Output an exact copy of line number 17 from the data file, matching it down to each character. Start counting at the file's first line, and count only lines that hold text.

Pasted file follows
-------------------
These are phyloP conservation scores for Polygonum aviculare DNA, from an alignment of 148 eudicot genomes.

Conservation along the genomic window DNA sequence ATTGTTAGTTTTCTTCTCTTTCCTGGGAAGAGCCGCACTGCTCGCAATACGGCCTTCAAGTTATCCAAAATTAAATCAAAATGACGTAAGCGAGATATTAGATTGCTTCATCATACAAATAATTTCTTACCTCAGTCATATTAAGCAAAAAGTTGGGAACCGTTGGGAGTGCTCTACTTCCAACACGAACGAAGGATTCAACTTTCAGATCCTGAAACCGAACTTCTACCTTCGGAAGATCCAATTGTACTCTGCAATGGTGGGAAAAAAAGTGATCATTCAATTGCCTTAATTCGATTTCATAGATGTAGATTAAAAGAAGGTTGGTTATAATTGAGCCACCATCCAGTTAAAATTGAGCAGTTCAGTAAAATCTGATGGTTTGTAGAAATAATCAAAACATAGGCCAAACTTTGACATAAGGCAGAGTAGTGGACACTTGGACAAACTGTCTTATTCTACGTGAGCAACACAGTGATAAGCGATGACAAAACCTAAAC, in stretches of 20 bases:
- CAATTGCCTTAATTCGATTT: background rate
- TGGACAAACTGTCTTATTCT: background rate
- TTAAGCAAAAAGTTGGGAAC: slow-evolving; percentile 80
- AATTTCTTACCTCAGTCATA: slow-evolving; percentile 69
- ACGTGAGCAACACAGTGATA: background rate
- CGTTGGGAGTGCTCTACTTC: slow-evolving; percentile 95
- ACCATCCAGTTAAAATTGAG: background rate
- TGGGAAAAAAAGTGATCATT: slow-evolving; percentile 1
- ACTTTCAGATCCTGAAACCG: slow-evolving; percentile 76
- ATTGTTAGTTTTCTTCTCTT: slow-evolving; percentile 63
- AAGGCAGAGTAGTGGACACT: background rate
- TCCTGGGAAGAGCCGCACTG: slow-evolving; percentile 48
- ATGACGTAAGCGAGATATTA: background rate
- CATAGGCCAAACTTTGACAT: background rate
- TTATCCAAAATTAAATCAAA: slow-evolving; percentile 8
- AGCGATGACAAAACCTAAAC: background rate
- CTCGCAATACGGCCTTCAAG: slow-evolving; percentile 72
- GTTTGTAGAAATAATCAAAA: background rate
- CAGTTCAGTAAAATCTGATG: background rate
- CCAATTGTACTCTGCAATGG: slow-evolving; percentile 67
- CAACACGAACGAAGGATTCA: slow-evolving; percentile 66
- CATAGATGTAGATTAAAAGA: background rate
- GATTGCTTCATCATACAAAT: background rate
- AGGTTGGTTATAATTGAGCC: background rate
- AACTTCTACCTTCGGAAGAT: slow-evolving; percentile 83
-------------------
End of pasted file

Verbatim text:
- TTATCCAAAATTAAATCAAA: slow-evolving; percentile 8